An Empire of Tea
The exotic beverage beloved by Britain since the mid-1600s, it was so integral in the Georgian reign that it literally sparked a revolution. The very catalyst that birthed a super power!
So expensive during the Regency that if one factored in inflation, and average wages of the period, then during that time the Greenwich Hospital was paying about $256 for a pound of tea by today's standards.
“But indeed I would rather have nothing but tea.” - Jane Austen
In order to reduce the cost of drinking tea, there were solutions ranging from smuggling to the drying and reuse of tea leaves, as well as mixing it with other leaves.
In 1785, Richard Twining saw a marked increase in his tea sales after he published details on tea adulteration using ash leaves in his pamphlet Observations on the Tea & Window Act and on the Tea Trade. Perhaps the same Tea Act that prompted a certain tea party to be held in the Boston Harbor 12 years earlier? If you know the answer to that, let me know :)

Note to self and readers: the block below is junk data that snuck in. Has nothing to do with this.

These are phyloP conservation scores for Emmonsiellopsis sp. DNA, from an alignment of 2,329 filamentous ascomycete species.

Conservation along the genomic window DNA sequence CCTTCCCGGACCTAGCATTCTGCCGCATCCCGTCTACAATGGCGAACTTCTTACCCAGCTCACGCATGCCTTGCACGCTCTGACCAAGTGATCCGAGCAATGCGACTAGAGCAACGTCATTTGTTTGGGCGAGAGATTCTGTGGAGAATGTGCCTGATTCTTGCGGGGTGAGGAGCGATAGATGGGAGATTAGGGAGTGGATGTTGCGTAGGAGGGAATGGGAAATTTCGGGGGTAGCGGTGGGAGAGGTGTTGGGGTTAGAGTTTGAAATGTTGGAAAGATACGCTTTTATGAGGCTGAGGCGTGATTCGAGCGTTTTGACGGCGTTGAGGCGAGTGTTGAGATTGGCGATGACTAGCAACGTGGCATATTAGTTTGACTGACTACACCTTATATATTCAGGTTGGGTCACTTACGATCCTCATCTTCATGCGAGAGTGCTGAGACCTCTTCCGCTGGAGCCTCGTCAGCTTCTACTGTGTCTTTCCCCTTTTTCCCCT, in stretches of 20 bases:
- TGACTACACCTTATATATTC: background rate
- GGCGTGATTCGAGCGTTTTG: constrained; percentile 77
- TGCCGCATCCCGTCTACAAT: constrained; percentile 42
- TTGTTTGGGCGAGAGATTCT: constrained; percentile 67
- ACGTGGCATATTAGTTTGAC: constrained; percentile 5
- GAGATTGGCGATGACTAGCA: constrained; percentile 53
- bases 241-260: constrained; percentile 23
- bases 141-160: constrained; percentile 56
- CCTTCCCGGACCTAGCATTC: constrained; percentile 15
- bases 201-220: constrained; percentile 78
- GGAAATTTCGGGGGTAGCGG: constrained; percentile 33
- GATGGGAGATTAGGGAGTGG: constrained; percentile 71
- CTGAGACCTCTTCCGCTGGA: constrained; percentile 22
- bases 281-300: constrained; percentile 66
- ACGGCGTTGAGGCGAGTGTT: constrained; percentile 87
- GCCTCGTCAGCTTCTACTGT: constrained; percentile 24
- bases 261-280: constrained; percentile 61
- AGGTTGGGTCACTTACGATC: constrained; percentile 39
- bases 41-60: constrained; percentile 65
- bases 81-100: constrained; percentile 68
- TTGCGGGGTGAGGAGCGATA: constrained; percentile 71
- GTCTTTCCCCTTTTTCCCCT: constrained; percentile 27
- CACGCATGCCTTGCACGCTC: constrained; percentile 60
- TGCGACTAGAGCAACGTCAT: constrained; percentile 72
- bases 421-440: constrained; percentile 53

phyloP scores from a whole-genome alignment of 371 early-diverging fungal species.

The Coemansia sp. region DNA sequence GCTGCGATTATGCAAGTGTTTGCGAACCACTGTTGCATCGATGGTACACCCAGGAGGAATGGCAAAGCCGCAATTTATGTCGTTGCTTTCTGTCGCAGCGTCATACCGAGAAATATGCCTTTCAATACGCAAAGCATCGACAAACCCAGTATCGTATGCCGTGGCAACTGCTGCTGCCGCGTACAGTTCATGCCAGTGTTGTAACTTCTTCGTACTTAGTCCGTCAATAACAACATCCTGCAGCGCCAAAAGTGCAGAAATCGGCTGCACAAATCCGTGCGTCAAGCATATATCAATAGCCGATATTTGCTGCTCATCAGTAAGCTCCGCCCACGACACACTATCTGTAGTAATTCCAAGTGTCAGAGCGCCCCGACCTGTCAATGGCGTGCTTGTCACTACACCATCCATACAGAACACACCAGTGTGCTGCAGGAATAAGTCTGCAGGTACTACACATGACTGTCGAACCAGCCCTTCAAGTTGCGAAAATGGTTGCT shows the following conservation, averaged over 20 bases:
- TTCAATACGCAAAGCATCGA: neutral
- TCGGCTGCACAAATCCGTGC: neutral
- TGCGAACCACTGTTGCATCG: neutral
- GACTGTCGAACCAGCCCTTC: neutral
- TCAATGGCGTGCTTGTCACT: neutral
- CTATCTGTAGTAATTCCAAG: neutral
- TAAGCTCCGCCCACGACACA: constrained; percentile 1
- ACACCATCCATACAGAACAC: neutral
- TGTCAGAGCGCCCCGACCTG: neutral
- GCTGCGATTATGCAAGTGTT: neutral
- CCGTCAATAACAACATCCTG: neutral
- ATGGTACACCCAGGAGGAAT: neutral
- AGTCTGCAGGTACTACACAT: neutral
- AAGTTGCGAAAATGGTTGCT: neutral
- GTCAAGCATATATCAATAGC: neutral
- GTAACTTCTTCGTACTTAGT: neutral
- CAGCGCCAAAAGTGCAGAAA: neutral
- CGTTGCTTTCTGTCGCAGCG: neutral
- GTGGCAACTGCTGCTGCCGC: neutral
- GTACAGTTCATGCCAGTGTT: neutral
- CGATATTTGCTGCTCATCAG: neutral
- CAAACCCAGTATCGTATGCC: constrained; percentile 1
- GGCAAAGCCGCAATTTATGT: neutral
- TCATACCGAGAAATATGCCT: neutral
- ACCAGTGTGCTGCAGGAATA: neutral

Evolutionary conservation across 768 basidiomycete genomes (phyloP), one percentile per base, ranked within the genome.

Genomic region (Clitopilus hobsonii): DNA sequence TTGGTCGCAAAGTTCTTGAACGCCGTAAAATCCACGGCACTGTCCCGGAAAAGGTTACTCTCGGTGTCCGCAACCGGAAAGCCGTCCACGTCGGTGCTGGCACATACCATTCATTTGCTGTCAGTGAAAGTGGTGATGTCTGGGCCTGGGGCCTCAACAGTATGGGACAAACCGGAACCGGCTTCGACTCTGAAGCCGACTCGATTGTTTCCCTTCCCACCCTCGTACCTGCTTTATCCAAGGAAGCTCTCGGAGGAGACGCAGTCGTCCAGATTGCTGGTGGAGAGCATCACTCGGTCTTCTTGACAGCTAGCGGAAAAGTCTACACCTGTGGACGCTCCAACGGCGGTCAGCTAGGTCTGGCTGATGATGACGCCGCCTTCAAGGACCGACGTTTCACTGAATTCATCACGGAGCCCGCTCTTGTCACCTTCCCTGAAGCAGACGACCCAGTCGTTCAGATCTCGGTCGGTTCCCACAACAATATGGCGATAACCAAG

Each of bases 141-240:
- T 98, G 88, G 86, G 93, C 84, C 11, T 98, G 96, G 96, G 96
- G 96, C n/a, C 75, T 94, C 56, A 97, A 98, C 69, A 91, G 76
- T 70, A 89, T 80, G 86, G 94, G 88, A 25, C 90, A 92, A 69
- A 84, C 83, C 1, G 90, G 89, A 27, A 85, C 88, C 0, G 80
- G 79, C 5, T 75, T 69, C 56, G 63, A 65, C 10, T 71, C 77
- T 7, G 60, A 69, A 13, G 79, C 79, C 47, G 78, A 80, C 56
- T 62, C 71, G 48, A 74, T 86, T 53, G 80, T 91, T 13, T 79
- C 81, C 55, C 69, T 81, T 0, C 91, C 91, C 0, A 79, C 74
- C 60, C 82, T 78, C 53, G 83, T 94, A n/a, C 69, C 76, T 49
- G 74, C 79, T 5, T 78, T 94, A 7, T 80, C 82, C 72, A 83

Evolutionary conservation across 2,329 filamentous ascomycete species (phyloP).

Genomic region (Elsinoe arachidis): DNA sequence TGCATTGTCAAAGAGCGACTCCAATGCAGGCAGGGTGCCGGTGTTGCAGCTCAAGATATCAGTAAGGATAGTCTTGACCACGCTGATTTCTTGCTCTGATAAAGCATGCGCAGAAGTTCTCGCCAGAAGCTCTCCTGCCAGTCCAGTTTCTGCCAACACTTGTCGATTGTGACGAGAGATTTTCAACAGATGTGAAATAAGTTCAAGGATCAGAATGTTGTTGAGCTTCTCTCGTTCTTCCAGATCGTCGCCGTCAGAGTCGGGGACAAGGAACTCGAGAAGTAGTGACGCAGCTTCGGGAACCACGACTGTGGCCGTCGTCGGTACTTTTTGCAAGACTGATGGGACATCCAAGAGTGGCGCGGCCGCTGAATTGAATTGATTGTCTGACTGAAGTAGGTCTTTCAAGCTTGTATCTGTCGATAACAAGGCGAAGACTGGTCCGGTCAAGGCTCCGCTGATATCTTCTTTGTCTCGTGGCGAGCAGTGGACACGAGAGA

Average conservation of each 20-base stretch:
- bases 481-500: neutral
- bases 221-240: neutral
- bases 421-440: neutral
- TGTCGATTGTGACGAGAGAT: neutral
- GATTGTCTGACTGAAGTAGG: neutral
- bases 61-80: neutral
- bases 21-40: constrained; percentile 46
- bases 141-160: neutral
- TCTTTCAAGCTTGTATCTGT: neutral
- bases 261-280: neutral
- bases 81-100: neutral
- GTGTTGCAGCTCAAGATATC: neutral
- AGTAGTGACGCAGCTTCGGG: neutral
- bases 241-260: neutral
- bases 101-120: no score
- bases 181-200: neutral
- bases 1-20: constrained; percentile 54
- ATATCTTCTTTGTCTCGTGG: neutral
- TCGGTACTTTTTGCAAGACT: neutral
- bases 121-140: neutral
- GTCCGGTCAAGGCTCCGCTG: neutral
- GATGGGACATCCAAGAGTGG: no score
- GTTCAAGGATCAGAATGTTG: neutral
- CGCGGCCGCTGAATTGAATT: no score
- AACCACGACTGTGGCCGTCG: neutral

Fun fact: Twinings boast the world's oldest logo in continual use since 1706.
The popularity of Twinings is why in the year 1818, Annabel is usually to be found drinking their tea in The Duke Wins a Bride. When I was growing up, my father considered it to be the finest quality available, and it made me feel connected to him to include the brand in her story.
In the Rowlandson print below a party of sailors in a cabin are preparing an alluring young creature to 'run the gauntlet' of the Custom-house officers, or rather to go on shore, with as full a cargo of excisable articles as they can secure round her person. Huge pockets of 'old Japan china, tea, gum,' etc. are tied around her waist.
One assumes she is intending to don the garment and bonnet depicted on the right.